This NSI IRC (Interest-Resolve-Capability) analysis finds that retaining regional influence in the context of Chinese economic might and ambition requires significant change in the United States’ approach to and engagement with the region.
POC: For inquiries regarding this work and to request a copy of the associated report, please contact Dr. Allison Astorino-Courtois (firstname.lastname@example.org).
Project Team: Allison Astorino-Courtois, Ph.D. (Executive Vice President); Weston Aviles (Analyst); Belinda Bragg, Ph.D. (Principal Research Scientist); Larry Kuznar, Ph.D. (Chief Cultural Sciences Officer); Nicole Peterson (Analyst); George Popp (Senior Analyst); John A. Stevenson, Ph.D. (Principal Research Scientist).
The foundation of US government engagement with the Western Pacific AOR has been assuring regional security, generally by way of bilateral relations, security engagements, and military aid. China’s strategy of regional economic expansion is a major source of its regional influence, which in turn ensures its own domestic stability and regime legitimacy. US security guarantees, together with regional suspicion of China and Japan, have been major sources of US regional influence. Ironically, China’s economic growth and influence depends on the regional stability fostered by US security guarantees. As the region becomes more secure, it becomes more stable. Stability allows states to prioritize economic growth and prosperity. Over time, US security and extended deterrence relationships become less important for ensuring a safe and stable region.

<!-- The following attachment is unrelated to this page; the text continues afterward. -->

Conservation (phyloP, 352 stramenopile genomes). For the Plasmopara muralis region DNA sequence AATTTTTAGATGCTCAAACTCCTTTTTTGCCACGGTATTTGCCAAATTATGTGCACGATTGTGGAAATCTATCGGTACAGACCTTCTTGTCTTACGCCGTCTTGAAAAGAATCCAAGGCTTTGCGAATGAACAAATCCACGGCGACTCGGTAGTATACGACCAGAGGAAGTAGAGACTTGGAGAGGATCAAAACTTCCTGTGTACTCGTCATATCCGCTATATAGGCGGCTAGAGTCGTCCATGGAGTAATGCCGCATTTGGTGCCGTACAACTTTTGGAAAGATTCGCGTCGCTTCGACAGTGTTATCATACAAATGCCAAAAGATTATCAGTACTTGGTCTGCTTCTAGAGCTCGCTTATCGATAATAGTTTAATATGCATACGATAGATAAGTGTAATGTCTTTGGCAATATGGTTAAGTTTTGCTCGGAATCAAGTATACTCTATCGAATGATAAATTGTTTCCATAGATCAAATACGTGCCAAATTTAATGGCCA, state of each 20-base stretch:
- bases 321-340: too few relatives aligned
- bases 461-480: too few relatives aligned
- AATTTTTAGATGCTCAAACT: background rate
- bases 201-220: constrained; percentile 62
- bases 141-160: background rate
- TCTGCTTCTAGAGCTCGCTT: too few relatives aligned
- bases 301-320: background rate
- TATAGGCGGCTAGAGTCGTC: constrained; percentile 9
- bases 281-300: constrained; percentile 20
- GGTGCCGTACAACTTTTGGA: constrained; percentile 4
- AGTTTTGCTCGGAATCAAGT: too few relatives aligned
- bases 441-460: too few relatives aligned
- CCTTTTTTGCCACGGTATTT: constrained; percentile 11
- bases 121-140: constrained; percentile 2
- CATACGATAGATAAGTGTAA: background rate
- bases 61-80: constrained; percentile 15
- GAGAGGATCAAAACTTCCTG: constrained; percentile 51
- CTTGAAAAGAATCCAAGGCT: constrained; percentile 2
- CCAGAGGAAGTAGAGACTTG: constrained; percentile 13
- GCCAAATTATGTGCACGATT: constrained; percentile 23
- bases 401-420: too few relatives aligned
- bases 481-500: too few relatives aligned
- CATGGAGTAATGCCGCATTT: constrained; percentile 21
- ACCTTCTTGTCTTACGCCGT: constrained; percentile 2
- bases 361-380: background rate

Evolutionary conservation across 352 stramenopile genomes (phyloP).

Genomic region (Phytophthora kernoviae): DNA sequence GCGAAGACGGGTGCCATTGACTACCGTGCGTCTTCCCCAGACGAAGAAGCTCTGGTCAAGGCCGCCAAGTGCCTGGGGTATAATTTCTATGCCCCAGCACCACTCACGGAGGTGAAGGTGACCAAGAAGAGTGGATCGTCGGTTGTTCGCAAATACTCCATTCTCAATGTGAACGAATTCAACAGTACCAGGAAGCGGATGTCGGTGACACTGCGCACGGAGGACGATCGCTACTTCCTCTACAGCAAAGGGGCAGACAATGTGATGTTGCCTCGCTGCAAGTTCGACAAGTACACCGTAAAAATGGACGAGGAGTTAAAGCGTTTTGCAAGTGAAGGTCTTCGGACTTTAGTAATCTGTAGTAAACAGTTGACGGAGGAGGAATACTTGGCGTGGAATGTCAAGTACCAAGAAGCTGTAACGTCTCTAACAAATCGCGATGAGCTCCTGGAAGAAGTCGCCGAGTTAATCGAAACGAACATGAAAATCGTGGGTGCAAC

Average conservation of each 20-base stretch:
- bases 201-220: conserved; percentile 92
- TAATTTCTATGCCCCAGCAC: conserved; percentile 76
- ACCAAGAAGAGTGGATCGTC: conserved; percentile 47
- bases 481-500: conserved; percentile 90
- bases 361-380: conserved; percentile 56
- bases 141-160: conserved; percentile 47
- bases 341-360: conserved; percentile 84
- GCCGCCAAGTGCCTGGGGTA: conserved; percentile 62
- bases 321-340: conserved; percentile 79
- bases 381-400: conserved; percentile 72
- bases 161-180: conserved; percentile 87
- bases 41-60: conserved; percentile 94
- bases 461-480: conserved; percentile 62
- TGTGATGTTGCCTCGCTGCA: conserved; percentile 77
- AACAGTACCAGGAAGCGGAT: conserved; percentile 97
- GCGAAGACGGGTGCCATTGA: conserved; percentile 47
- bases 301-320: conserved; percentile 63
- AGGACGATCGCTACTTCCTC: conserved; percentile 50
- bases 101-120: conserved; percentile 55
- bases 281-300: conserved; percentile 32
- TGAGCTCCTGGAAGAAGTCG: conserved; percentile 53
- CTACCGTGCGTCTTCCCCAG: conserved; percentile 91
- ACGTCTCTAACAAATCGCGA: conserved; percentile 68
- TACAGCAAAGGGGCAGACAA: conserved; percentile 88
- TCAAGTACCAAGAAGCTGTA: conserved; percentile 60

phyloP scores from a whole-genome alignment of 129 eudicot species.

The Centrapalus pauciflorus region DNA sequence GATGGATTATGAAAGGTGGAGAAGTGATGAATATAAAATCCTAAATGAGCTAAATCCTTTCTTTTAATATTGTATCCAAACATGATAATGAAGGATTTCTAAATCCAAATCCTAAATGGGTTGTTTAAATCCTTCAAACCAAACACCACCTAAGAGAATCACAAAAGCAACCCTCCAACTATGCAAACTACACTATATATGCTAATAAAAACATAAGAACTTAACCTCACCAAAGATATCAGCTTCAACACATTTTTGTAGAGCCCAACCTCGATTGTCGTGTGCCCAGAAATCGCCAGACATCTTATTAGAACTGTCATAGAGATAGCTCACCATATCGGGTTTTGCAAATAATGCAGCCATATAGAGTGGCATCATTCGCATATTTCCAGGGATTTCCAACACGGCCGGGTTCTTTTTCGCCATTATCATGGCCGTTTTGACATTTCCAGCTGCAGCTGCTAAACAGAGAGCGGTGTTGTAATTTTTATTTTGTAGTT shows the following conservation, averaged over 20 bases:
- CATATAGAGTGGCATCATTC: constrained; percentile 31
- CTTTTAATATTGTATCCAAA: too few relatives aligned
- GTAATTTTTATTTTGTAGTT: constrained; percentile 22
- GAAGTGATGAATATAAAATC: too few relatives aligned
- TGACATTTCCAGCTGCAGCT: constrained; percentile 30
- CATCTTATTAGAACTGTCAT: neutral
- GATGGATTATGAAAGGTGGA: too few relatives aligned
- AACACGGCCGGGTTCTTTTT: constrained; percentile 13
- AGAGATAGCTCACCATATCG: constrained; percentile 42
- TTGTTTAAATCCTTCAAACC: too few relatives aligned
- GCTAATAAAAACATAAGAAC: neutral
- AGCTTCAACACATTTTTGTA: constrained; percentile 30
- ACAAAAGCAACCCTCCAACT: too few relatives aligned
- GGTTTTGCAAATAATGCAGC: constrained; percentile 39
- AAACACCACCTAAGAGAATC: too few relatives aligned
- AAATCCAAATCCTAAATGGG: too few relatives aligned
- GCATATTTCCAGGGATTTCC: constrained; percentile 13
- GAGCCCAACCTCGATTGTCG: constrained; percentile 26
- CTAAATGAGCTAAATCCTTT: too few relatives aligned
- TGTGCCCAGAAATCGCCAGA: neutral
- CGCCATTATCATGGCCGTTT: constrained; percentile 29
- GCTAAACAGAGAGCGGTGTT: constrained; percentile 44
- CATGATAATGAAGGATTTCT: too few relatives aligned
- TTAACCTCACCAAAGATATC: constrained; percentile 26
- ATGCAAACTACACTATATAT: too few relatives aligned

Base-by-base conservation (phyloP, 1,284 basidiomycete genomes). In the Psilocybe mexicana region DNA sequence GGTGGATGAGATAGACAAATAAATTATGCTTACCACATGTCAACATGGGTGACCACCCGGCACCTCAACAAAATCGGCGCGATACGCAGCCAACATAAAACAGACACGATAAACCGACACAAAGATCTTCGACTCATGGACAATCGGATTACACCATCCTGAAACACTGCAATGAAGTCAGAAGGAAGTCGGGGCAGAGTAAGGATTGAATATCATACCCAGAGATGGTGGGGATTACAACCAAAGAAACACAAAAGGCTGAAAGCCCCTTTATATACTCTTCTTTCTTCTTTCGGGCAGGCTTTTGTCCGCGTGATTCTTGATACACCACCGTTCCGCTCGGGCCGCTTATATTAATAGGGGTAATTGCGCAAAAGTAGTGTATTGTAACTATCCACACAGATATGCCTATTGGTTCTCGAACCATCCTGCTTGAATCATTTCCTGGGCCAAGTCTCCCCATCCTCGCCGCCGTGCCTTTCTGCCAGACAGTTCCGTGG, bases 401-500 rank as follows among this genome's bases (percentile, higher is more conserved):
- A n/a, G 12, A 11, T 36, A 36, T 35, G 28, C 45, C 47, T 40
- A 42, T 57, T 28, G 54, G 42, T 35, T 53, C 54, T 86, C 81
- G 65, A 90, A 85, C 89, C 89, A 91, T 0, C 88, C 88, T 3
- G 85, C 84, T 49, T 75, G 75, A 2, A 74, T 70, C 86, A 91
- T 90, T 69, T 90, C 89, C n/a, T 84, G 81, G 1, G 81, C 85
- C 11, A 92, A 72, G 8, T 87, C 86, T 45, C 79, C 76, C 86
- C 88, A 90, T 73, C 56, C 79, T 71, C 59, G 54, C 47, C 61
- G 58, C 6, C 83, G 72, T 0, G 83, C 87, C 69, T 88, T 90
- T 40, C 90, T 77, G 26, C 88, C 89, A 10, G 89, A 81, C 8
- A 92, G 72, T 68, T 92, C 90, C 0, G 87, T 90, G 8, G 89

The NSI I-R-C™ analysis finds that in the context of rapid growth in China’s economy and ambitions, this approach may both diminish US regional influence and fail to achieve DPRK denuclearization.
The criticality of trade and economic growth to Western Pacific governments (i.e., rather than security or ideological disputes as in other parts of the world) means that actions perceived as escalatory and/or aggressive even in the service of DPRK denuclearization are likely to be unpopular and could push US allies to side with China (not unlike the predicament of US European allies regarding the Iran nuclear deal.)
The I-R-C analyses suggest a more effective approach for satisfying US regional objectives would emphasize the following:
Inclusiveness and Multilateralism. There is broad regional support for peaceful, rules-based multilateral solutions. The US may not need to yield regional leadership, as some analyses suggest, if it takes an inclusive leadership approach in regional fora to build the rules-based regional order that allies and smaller states favor.
Consistency with US Values. This does not mean that the US should scuttle its containment and deterrence positions, or worse, accept the DPRK as a nuclear state. In fact, maintaining the standards of non-proliferation and peaceful conflict resolution enables a straightforward narrative (“what the US stands for”) that could remove some uncertainty about US objectives and commitment.
Appreciation for and Engagement with Regional Concerns beyond Security. Energetic US engagement in regional economic institutions to match military engagement could demonstrate US commitment to the region in the area of greatest interest to regional actors.